Here is a nice shot of us with Lady E. the next day when our families all got together with some other friends for a respectable evening.
About a month later the stars aligned and it was possible for six of the boyz (Art, James, Matt, Mike, Ron, and me) to get together for two days that featured the twin pillars of a lads’ weekend: copious amounts of alcohol and immaturity.

Guess who just got back today?
Them wild-eyed boys that had been away
Haven't changed, haven't much to say
But man, I still think them cats are crazy
-Thin Lizzy, "The Boys Are Back in Town"

While we all became friends in Hiroshima, life paths have diverged, so the six of us came from disparate locations in Japan to meet up in the little beach town of Doigehama in Yamaguchi and raise a little bit of harmless hell. It being the first weekend in September – post-Obon vacation – the camping and swimming season was considered over in Japan so we had the beach view all to ourselves for the first night.
The Drinking: an indispensable element of this male bonding experience involved alcohol and barbecued meat. Art brought a SUV-load of steaks and beers from Costco, and we set upon this bounty like wolves. As for the drinks, non-tipplers are equally fine human beings, but it just so happens we are all cocktail enthusiasts. Before long, the suds flowed and the BS’ing ensued. I can tell you that as more alcohol was consumed, the discussion became more eloquent and aesthetic. One topic was the cultural differences between North American “shotgun” approach to beer guzzling versus the more effete British version. Unfortunately, this lowbrow debate turned monobrow: resorting to the gleeful use of force to settle the dispute. With complete disregard for common sense, fireworks were employed as one multinational force of drunken morons attacked the other force of inebriated imbeciles, as seen in the Kevin Costner/Judd Nelson classic movie, Fandango (1985). Despite these obvious lapses in judgment, we all still manage to get ourselves dressed every day and keep our jobs.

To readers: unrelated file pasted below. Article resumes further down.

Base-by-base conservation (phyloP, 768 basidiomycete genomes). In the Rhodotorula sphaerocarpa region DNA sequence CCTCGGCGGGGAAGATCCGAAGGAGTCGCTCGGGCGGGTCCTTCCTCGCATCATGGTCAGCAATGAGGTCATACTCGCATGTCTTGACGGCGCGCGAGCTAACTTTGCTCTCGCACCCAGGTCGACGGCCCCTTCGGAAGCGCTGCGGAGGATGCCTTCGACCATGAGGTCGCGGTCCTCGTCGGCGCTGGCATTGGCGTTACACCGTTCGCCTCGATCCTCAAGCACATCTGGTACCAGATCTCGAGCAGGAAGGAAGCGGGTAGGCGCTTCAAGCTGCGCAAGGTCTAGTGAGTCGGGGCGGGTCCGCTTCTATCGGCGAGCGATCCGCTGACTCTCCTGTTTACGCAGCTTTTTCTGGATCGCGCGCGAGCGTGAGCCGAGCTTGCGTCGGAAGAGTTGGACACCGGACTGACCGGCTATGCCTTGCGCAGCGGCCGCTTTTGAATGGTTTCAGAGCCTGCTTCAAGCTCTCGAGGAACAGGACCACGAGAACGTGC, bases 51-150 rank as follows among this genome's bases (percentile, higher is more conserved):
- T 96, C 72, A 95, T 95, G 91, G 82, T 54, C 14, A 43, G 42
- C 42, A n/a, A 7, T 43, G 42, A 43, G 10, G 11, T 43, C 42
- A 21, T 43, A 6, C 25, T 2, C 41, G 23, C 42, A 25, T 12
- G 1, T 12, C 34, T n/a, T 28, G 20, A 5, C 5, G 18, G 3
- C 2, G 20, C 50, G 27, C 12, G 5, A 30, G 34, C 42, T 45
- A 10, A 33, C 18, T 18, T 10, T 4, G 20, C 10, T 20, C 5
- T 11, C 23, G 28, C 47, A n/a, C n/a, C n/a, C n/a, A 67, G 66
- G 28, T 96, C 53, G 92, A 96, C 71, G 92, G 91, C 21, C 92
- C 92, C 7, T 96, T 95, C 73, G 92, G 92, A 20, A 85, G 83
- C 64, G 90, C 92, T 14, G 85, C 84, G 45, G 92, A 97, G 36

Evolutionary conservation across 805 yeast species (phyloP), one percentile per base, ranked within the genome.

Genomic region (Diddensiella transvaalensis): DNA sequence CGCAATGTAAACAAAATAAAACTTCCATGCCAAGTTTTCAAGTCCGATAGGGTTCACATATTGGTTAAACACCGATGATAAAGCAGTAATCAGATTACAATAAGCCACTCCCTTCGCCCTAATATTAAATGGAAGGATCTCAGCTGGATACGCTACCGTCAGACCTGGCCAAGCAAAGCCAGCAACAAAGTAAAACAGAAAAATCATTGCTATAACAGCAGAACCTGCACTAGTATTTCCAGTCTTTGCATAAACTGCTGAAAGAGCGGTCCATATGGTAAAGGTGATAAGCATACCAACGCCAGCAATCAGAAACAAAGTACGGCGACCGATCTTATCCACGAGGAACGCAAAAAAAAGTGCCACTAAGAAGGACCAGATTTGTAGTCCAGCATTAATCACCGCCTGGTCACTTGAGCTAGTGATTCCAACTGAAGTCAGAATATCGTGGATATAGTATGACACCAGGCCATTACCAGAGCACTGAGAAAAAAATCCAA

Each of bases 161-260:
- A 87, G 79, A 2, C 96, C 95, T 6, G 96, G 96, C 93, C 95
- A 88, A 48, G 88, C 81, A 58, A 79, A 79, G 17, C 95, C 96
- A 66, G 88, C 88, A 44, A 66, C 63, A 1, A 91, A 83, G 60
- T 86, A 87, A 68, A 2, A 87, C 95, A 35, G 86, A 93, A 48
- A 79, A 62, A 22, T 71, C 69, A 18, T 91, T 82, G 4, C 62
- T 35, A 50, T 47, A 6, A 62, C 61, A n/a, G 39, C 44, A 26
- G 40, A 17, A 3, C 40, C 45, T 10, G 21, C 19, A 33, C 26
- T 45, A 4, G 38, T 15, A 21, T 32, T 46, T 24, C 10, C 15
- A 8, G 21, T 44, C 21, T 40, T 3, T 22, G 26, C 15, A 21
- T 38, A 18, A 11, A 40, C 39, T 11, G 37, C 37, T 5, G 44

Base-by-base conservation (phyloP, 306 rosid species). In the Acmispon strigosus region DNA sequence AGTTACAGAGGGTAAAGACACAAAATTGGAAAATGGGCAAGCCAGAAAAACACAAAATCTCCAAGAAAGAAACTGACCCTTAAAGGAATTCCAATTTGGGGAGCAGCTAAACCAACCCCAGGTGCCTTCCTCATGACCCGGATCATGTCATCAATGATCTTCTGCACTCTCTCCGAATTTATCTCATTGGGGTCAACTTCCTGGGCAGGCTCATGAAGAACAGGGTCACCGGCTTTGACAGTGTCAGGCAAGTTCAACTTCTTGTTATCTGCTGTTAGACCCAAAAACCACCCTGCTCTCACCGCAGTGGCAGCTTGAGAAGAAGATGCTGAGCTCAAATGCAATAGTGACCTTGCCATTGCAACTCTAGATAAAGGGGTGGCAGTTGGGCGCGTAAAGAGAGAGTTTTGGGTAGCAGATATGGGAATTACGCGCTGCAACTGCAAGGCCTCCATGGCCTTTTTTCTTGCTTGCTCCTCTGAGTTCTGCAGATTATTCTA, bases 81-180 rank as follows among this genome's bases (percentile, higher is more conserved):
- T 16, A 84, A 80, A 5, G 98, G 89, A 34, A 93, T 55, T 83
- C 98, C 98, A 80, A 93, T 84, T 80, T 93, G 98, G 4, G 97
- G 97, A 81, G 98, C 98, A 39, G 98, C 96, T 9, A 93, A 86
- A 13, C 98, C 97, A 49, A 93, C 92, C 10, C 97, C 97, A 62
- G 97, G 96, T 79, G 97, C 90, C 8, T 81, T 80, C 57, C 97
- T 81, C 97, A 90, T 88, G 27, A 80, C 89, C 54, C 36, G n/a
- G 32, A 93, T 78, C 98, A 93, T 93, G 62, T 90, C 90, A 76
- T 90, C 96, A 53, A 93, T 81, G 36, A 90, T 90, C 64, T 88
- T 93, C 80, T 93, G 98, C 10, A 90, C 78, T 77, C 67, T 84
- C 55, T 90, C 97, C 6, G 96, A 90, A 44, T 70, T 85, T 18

The Diving: I haven’t had a chance to go scuba diving since 2007, and I leaped at the opportunity the next day to hit the water at a location a short drive away from our camping spot. Mike and I were up early and, fortified with plenty of coffee, Tylenol and Costco gut buster muffins, we embraced the sea. Man, I love the taste of the ocean. Just diving into the silence, except for the gurgle of the rising air bubbles, was bliss.

The Baseball: Scott, bless that kid, secured outstanding seats for a Carp-Giants ballgame on Sept. 11. The date resonates in history for obvious reasons. But my blood was boiling that night not because of memories of 9-11; rather, it was due to my unbridled hatred of the Yomiuri Giants. They just remind me too much of the New York Yankees. Plus, they beat the Carp that night, adding further insult to another lackluster season. Nevertheless, it was my first game at the shiny new stadium and another opportunity to watch the greatest sport there is with some good friends, which included Mike (below).
Thus fortified with these brief chapters of escapism over the summer, I was once again ready to strap on the epaulets of "dad", "husband" and "worker bee." And you know what, the beauty part of the Bud Factor is that the time away spent on doing adolescent things really makes it easy to appreciate the blessings of a good job, a beautiful and understanding wife, and adorable daughter.